3. Progressive Split-Range Control:

PROGRESSIVE SPLIT-RANGE CONTROL
PROGRESSIVE SPLIT-RANGE CONTROL

To expand the operating range of flow control of some kind of fluid above the range that a single control valve will deliver.

This type of control technique uses two valves one is the small acid valve and another one is a large acid valve.

For the controller output of 50%, the small acid valve opens gradually and becomes fully opened, during this time the large acid valve will remain closed until the controller output rises above 50%.

As the controller output rises above 50% the large acid valve will start opening and when the controller output reaches 100% both the small acid valve and large acid valve are opened fully.

Let us consider an example of controlling the pH of the incoming fluid.

When the pH of the incoming fluid is high this must be neutralized with the proper mixing of acid to control the pH to the desired set point. The pH analyzer AT is used to measure the pH of the inlet water.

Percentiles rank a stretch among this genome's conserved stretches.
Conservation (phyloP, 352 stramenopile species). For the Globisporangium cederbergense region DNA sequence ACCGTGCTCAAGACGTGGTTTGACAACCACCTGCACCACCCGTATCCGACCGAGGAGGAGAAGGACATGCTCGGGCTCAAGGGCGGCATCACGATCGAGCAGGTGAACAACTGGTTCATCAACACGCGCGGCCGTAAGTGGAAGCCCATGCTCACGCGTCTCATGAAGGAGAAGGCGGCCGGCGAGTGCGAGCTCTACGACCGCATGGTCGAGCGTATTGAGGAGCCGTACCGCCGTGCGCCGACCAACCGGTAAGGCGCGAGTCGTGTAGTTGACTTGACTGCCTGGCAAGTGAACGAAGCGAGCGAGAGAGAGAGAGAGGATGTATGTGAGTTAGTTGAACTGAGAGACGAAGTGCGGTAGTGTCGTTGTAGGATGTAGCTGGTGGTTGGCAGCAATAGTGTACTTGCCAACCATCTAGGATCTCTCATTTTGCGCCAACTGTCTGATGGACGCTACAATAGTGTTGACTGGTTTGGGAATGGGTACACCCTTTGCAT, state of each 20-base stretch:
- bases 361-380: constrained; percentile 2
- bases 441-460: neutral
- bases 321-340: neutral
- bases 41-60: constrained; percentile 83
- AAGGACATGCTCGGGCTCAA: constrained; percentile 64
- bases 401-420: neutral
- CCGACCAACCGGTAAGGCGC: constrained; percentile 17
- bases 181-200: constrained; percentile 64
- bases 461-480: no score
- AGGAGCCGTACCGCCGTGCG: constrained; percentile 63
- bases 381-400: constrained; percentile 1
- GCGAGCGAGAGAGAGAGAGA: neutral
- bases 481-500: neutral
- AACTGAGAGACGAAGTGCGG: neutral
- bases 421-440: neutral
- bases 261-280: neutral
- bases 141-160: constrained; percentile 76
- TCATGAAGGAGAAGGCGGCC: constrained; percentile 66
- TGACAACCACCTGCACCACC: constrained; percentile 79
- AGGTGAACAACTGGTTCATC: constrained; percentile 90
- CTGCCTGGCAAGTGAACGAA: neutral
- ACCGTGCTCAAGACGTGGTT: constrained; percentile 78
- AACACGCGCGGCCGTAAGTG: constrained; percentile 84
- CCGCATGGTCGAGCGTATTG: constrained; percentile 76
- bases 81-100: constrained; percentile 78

When the controller output increases the small acid valve will start to open gradually and becomes fully open at 50% of the controller output. During this time the large acid valve will remain closed until the controller output rises above 50%.

When the controller output reaches 100% the large acid valve opens and small acid valve is fully closed to ensure that the pH of the incoming water is neutralized.

The below table represents the controller output and valve status for the proper sequencing of small and large acid control valves

Controller O/P (%)I/P Output (PSI)Small Acid Valve (Stem position)Large Acid Valve (Stem position)
03Fully ClosedFully Open
256Fully ClosedFully Open
509Fully ClosedFully Closed
7512Fully OpenFully Closed
10015Fully OpenFully Closed

What is pH?

 The pH of an aqueous solution is defined as the negative logarithm of its hydrogen ion concentration.

pH = – log {H+}

What are acid, neutral, and base?

  • Acid: The solution where the pH value lies between pH 0.0 to pH 6.7
  • Neutral: The solution where the pH value lies between pH 6.8 to pH 7.4
  • Base: The solution where the pH value lies between pH 7.5 to pH 14.0
0ACIDIC
(Acidity)
1
2
3
4
5
6
7NEUTRAL
8BASE
(Alkalinity)
9
10
11
12
13
14
ACID, NEUTRAL AND BASE TABULATION